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Results 51-60 of 1957

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Damn Yankees! Cover

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Damn Yankees!

Demonization and Defiance in the Confederate South

George C. Rable

During the Civil War, southerners produced a vast body of writing about their northern foes, painting a picture of a money-grubbing, puritanical, and infidel enemy. Damn Yankees! explores the proliferation of this rhetoric and demonstrates how the perpetual vilification of northerners became a weapon during the war, fostering hatred and resistance among the people of the Confederacy.

Drawing from speeches, cartoons, editorials, letters, and diaries, Damn Yankees! examines common themes in southern excoriation of the enemy. In sharp contrast to the presumed southern ideals of chivalry and honor, Confederates claimed that Yankees were rootless vagabonds who placed profit ahead of fidelity to religious and social traditions. Pervasive criticism of northerners created a framework for understanding their behavior during theof battle, it confirmed the Yankees’ reputed physical and moral weakness. When the Yankees achieved military success, reports of depravity against vanquished foes abounded, stiffening the resolve of Confederate soldiers and civilians alike to protect their homeland and the sanctity of their women from Union degeneracy.

From award-winning Civil War historian George C. Rable, Damn Yankees! is the first comprehensive study of anti-Union speech and writing, the ways these words shaped perceptions of and events in the war, and the rhetoric’s enduring legacy in the South after the conflict had ended.

Damned for Their Difference Cover

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Damned for Their Difference

The Cultural Construction of Deaf People as Disabled

Jan Branson and Don Miller

Until the recent recognition of Deaf culture and the legitimacy of signed languages, majority societies around the world have classified Deaf people as “disabled,” a term that separates all persons so designated from the mainstream in a disparaging way. Damned for Their Difference offers a well-founded explanation of how this discrimination came to be through a discursive exploration of the cultural, social, and historical contexts of these attitudes and behavior toward deaf people, especially in Great Britain. Authors Jan Branson and Don Miller examine the orientation toward and treatment of deaf people as it developed from the 17th century through the 20th century. Their wide-ranging study explores the varied constructions of the definition of “disabled,” a term whose meaning hinges upon constant negotiation between parties, ensuring that no finite meaning is ever established. Damned for Their Difference provides a sociological understanding of disabling practices in a way that has never been seen before.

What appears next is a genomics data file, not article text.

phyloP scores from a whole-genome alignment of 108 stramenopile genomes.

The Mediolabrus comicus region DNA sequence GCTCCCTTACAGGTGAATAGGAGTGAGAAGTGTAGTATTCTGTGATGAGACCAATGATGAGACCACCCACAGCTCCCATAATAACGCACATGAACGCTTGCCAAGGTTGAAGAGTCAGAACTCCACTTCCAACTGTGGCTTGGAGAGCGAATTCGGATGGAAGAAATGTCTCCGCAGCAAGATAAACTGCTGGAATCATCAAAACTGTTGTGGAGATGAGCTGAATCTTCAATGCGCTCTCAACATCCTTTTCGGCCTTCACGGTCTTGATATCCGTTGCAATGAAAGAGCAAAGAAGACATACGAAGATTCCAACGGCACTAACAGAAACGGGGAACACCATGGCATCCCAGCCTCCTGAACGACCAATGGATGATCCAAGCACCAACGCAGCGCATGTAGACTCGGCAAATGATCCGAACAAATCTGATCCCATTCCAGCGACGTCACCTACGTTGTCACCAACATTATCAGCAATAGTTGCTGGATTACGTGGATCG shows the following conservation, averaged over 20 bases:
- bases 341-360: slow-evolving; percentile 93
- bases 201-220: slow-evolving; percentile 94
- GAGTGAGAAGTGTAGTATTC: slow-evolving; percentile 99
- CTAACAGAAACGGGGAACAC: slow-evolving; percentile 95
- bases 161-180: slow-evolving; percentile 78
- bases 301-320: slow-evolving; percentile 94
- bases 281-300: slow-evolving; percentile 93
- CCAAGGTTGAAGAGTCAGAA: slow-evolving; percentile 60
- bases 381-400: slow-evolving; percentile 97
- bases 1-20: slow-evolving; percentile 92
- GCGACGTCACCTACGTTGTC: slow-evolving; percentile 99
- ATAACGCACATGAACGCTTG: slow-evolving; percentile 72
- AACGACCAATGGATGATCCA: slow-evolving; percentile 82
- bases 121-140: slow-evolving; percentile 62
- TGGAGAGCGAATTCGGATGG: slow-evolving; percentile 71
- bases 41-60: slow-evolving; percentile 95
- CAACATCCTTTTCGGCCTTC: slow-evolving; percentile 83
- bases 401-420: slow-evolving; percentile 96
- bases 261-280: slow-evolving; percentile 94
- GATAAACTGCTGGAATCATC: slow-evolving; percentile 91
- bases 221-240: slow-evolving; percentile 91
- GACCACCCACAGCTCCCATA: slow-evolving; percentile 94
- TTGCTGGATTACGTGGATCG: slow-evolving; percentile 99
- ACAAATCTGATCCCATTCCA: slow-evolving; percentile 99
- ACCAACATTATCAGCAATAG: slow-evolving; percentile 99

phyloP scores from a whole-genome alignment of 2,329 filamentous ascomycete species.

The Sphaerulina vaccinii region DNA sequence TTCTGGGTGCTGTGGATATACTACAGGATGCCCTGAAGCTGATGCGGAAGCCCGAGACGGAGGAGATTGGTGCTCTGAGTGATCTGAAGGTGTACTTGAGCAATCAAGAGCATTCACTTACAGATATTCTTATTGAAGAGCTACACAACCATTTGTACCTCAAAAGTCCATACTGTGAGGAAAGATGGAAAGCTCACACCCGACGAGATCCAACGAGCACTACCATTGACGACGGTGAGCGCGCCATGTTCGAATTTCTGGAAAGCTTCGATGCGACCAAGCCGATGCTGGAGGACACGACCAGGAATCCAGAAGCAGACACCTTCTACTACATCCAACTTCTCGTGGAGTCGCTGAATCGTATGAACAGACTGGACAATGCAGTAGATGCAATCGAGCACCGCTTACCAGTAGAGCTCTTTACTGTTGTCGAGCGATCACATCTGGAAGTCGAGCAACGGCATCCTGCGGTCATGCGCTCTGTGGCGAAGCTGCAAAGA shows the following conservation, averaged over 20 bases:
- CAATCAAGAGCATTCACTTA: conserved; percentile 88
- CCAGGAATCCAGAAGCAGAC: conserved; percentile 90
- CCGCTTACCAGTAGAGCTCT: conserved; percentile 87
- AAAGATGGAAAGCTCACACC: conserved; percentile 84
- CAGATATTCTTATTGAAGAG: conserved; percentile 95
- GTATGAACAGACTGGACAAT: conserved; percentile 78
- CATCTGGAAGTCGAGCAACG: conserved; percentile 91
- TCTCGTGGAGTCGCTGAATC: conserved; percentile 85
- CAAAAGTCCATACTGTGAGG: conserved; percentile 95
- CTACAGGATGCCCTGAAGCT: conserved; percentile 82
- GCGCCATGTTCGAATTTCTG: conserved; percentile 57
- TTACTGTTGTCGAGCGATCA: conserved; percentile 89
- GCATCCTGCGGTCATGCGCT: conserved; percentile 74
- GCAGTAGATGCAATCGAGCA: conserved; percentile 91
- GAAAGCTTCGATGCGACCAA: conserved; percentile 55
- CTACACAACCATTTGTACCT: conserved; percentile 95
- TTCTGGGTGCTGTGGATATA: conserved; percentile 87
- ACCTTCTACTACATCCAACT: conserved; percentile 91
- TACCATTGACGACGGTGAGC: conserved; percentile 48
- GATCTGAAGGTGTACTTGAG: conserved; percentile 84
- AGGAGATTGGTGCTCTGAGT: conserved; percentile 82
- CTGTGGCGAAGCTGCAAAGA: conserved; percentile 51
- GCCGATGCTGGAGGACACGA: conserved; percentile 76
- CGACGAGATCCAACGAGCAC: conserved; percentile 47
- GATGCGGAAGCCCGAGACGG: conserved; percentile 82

A Damned Iowa  Greyhound Cover

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A Damned Iowa Greyhound

The Civil War Letters of William Henry Harrison Clayton

William Henry Harrison Clayton was one of nearly 75,000 soldiers from Iowa to join the Union ranks during the Civil War. Possessing a high school education and superior penmanship, Clayton served as a company clerk in the 19th Infantry, witnessing battles in the Trans-Mississippi theater. His diary and his correspondence with his family in Van Buren County form a unique narrative of the day-to-day soldier life as well as an eyewitness account of critical battles and a prisoner-of-war camp.

Clayton participated in the siege of Vicksburg and took part in operations against Mobile, but his writings are unique for the descriptions he gives of lesser-known but pivotal battles of the Civil War in the West. Fighting in the Battle of Prairie Grove, the 19th Infantry sustained the highest casualties of any federal regiment on the field. Clayton survived that battle with only minor injuries, but he was later captured at the Battle of Stirling's Plantation and served a period of ten months in captivity at Camp Ford, Texas.